(TRIGGER WARNING – Eating disorder behaviours written about)
You’ve probably seen it: the glorified photographs of underweight celebrities and models; the tiny, fragile, delicate girls in movies with eating disorders (think Cassie from Skins), maybe you’ve read the overly simplified and massively invalidating Winter Girls. Anorexia is the “diet” everyone wants to be on. Well, maybe not everyone, but I’ve heard the offhand comments: “I wish I had just a touch of anorexia”or “I’d do anything to have a bit of anorexia for a couple of weeks!” Even bulimia, the less glamorised eating disorder gets a look in: “I tried bulimia but I just hate throwing up!”
Why yes, of course, you’re totally right! Eating disorders are SO glamorous.
When my eating disorder forced me to walk forty-five minutes home with a week’s worth of food shopping every week, I totally felt glamorous. When I had to pause every ten minutes because I felt like I was going to pass out, and when I damaged the nerves in my fingers from the tightness of the shopping bag handles, I totally felt glamorous. When I wet myself a little bit now and again because my body was eating away at my bladder to try and get energy, I felt more glamorous than anyone. When I vomited into the toilet and got splashback on my face, it was so glamorous: even more so when I popped the blood vessels around my eyes. When I drunkenly locked myself in my boyfriend’s bathroom and cut my all over my arms, legs, and stomach, it was as glamorous as anyone would want to be. It was also super glamorous when my eating disorder punished me by making me work out vigorously for two hours straight on a malnourished, weak, failing body, until I was at the point of collapse, and when I made myself throw up at a party and a friend heard the whole thing, and when I cried on the train because the man on the other side of the aisle was eating a sandwich and I so desperately wanted to feel “allowed” to have that; have anything. And when I had to run home from a restaurant after eating something with fats in because I immediately got diarrhoea. And also when I screamed at my partner for putting a dash of milk in our scrambled eggs, and smashing a glass and kicking him out of the house when he turned over my “notices” to myself reading “fat bitch” and “starve yourself” and wrote “you are beautiful” and “you are perfect” on the back of them instead. And even more so when all I genuinely, truly wanted was to be chained to a bed so that I could not access the kitchen and eat anything. When I couldn’t think straight and my relationship was ruined and my body was cannibalising itself and my personality had diminished to nothing so that I had no hobbies or interests bar losing weight – what could anyone wish for than a touch of what I had; a touch of what millions of people suffer with every day? Anorexia, bulimia, OSFED, ARFID, anorexia athletica, orthorexia…what more could anyone want but those restrictive eating disorders that destroy your life, take away your health, eliminate your personality, interfere with your ability to work, and wreck your relationships?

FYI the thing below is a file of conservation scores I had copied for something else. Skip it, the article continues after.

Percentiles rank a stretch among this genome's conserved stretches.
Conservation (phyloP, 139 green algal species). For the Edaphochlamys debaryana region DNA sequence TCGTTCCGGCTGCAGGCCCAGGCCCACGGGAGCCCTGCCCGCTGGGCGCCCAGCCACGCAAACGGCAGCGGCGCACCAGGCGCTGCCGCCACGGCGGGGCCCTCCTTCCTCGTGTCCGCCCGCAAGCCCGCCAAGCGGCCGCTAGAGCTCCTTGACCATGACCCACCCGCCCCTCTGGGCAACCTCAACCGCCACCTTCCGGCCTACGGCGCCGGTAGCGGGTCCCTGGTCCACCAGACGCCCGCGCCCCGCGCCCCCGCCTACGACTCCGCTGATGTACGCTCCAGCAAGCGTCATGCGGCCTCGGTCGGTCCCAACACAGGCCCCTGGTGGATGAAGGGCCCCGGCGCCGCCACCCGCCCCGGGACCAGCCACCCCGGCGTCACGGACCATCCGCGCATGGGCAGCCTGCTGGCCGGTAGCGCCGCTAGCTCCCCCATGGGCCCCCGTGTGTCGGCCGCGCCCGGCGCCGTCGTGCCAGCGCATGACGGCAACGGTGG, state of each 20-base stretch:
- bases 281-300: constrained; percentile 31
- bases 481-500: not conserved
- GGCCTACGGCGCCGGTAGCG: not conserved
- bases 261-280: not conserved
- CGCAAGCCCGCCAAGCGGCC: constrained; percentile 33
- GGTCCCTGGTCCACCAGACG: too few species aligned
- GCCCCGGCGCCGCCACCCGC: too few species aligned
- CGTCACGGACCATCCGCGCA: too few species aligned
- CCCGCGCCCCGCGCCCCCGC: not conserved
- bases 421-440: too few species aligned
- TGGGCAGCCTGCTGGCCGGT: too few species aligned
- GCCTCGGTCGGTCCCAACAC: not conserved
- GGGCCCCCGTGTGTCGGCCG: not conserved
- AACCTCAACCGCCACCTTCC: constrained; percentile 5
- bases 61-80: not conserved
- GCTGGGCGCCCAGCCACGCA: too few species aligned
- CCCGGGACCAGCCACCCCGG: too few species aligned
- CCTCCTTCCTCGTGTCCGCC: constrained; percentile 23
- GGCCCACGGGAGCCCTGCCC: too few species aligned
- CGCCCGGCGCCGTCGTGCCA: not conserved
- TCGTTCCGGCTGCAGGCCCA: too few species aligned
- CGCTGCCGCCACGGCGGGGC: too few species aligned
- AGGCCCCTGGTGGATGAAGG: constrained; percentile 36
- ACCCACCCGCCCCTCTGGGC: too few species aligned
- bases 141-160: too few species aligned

And just so you know, eating disorders don’t necessarily make you skinny. They make you sick, and they make you so miserable that you wish you would just die, and they make you more and more dead every minute, but sometimes you don’t even get to be skinny. And even when you are skinny, you’ll never know it. The skinnier you get the fatter you’ll feel. With every pound you lose, you’ll hate it with more and more passion that you’ve ever felt towards anything else, and that will only drive you to continue to lose more, in the hopes that it will make you feel better. But it never will.
So sure, go about wishing you had just a “touch” of what we have. You know that saying ‘be careful what you wish for’? It could not be more true than when it comes to this.
In addition to the idiotic notion that having an eating disorder would be worth it because you’d get skinny, having these incredibly ignorant opinions invalidates and undermines the severity of an eating disorder, thus eradicating the experiences of those suffering from them. Having those sorts of opinions makes our pain invisible, because you don’t understand that it exists.
So learn more about eating disorders, because you know someone with one. You might not think you do, but you do, trust me. Someone in your life is struggling. Don’t let their experiences be invisible to you.